Administrators are the unsung heroes of the business world. Without them, there would be no mail processed, no letters written (and mail merged, and put into envelopes, and stamped and addressed), no visitors signed in and catered for, and the photocopier would run out of paper and be replaced because it ‘didn’t work anymore’. Administrators are indispensable workforces; they know the company values back to front; they know how to operate the burglar alarm; they’re welcoming to the mailman and the CEO, and they know how to enjoy a joke.
But what do companies do when they haven’t got one? That depends on the size of the company and its needs.
Tasks but no Well-conceived Role
New start-up business owners often struggle under the weight of everyday administration tasks. Simply bottoming email can take all morning. Add a series of email related tasks to that, such as collecting email addresses, sending out a mail-shot, sorting the replies, and filing important emails, and that’s several days every week taken up.
The solution at this point may not be to employ a new member of staff. Far better is to write down a list of tasks that need to be done, consolidate them into themes, such as ‘email’ and ‘minute-taking’, and try out a bidding website for the short-term. You can work with someone on a task-by-task basis until you know you have an entire role available.
Too much Work for the Staff; not enough for an Entire Position
Medium-sized companies may not be sure that they have enough tasks to keep a full-time administrator occupied. A temporary contract could be perfect here, but recruitment takes time, whether the role is short or long-term, so the next best thing may be a recruitment agency. After a few weeks or months, it should become clear whether the company needs a new full-time, permanent administrator.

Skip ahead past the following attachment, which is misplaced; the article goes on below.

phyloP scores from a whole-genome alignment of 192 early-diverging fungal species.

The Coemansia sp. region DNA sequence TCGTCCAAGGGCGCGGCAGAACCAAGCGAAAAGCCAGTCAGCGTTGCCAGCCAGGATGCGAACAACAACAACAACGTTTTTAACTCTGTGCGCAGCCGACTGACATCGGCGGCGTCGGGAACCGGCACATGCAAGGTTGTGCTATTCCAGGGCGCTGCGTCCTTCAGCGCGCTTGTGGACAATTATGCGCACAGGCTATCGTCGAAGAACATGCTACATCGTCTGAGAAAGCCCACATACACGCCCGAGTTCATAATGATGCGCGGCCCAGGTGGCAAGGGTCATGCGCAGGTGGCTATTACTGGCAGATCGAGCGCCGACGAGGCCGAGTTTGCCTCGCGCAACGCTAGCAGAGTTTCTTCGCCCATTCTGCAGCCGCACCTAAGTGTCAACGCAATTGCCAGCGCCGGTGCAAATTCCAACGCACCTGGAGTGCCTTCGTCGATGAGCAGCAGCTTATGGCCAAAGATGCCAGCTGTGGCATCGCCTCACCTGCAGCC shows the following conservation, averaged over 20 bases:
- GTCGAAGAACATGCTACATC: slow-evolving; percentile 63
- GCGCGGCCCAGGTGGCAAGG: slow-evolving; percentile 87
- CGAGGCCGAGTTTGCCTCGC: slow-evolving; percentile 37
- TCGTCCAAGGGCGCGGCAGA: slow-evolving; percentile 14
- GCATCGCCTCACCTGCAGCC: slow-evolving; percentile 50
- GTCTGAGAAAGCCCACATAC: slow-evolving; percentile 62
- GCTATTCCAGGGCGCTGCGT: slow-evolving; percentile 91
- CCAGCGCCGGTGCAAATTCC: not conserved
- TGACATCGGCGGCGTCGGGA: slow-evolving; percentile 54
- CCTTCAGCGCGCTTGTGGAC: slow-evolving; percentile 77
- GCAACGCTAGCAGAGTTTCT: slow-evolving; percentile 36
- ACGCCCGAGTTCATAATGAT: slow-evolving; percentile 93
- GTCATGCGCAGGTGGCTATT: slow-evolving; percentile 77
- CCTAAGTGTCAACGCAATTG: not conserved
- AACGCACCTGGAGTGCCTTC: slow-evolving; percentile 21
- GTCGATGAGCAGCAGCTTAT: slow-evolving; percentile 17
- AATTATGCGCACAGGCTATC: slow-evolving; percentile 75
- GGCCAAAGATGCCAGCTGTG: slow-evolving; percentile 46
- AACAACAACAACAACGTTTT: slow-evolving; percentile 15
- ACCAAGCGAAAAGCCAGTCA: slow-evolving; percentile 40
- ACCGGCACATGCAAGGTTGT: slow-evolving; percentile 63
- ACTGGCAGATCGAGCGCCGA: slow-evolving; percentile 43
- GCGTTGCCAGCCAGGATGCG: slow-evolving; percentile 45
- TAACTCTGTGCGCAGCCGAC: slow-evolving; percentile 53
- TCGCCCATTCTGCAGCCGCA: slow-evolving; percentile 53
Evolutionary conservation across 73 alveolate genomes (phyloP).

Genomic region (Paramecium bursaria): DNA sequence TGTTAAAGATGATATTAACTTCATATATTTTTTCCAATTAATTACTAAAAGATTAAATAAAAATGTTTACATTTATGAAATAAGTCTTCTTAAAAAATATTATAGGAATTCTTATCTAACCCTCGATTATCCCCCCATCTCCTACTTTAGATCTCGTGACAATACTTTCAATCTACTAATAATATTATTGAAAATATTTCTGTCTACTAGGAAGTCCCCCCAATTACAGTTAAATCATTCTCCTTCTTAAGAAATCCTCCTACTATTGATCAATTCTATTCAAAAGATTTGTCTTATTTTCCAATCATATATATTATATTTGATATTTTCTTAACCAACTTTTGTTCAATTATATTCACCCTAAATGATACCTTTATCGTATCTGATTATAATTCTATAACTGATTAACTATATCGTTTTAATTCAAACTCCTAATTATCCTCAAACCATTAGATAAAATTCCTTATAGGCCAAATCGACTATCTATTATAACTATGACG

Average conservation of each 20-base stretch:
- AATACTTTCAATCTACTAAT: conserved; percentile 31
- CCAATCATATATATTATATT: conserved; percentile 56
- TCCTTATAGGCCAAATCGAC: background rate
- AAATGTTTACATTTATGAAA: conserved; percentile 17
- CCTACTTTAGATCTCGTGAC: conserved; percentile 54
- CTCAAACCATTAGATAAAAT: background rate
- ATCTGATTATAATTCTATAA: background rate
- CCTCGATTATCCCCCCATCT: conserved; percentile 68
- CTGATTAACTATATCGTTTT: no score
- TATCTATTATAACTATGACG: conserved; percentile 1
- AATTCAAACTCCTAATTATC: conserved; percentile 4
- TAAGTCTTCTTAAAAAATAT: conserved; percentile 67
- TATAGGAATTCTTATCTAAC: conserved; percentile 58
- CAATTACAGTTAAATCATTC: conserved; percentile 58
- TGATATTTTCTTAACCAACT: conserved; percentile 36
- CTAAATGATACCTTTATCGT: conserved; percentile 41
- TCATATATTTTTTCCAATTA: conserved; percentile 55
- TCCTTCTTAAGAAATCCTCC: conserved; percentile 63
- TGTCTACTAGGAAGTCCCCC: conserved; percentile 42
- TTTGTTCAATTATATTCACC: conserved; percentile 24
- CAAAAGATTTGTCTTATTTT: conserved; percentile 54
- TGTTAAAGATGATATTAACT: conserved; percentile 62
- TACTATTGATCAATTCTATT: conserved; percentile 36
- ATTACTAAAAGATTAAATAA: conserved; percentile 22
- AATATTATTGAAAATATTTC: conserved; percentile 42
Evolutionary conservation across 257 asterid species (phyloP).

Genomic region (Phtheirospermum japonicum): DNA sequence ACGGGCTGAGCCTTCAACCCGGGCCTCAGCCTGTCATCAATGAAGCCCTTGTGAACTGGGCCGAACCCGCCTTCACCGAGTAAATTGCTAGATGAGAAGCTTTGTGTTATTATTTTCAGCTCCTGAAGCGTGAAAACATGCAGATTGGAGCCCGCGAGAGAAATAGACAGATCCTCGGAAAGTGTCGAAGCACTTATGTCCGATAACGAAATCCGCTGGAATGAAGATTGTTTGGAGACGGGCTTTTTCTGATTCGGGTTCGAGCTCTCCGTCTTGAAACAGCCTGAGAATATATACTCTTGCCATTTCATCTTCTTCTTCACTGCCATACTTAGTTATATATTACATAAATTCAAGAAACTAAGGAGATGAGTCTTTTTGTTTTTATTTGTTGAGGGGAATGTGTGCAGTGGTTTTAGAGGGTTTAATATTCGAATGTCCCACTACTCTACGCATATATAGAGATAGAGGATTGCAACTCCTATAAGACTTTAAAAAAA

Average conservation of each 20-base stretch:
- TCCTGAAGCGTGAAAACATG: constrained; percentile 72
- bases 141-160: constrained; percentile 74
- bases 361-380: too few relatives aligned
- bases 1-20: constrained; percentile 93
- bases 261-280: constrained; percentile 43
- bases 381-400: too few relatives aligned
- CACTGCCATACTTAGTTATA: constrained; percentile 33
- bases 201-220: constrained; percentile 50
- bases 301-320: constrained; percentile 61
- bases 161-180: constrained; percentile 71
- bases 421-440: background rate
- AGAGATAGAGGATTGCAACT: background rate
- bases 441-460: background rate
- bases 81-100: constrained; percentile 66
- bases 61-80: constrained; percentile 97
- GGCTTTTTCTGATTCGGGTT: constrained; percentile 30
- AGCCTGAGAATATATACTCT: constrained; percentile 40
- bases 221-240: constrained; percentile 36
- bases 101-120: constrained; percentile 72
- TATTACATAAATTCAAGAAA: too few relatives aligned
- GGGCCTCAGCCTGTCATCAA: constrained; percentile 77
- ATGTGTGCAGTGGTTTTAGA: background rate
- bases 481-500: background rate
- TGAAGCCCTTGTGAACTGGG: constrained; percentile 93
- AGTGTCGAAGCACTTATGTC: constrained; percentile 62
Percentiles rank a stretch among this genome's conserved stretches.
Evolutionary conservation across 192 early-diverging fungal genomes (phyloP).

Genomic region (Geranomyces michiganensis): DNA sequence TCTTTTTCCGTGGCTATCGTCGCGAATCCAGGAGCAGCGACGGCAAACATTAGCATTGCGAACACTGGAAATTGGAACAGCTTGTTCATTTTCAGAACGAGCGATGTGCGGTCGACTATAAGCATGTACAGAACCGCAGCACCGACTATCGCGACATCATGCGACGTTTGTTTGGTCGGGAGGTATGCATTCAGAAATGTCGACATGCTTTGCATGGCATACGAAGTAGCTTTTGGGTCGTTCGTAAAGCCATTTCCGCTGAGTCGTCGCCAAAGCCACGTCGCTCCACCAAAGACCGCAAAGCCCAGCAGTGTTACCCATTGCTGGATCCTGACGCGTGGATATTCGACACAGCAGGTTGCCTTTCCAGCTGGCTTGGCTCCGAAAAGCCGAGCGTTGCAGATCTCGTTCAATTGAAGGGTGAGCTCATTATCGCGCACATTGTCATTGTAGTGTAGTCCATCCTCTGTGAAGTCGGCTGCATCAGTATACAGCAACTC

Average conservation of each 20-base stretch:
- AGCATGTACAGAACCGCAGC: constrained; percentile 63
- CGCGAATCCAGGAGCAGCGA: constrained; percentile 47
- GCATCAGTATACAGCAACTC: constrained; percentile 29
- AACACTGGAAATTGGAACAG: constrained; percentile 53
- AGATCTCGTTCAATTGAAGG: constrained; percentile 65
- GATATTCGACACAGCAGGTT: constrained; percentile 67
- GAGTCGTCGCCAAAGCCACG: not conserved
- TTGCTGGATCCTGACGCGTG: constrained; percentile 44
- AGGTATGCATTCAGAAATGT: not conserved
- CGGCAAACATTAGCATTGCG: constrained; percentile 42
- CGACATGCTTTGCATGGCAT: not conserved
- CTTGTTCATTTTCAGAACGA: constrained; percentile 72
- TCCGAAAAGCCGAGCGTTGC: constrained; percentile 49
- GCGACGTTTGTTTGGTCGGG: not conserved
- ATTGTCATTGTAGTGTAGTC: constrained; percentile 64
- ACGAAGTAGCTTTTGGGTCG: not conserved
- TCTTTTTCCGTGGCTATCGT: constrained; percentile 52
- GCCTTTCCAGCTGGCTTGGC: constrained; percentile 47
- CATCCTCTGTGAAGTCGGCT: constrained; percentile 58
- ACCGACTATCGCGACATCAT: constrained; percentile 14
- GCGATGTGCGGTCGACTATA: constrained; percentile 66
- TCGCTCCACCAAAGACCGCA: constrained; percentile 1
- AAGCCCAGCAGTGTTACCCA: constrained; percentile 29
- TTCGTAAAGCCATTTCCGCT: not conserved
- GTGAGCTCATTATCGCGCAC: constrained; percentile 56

The alternative is to split the admin jobs between people who have other roles, but this can affect a business’ performance and productivity. Managers are not always talented administrators, and organization may not be their strong point. Administration is painstakingly hard and time-consuming for people who aren’t organized, and this way could provide the company with a lot of very expensive administrators and a loss in overall performance.
Basic Admin, or Specialized Administration Management?
Large companies tend to have more resources than smaller-sized businesses, so for basic admin needs, any of the above could apply.
However, if all the tasks added together create a more complex role – perhaps project management, supervision, and even some personnel management, it may be more lucrative to find a specialist administrator on a contractual basis. A recruitment agency is a great place to start.
If the administrative burden becomes too heavy overall an umbrella company is a sound option. Such companies will take over the administration of the financial side of a business running the payroll and dealing with tax affairs. They can also help with credit control, sales and administration.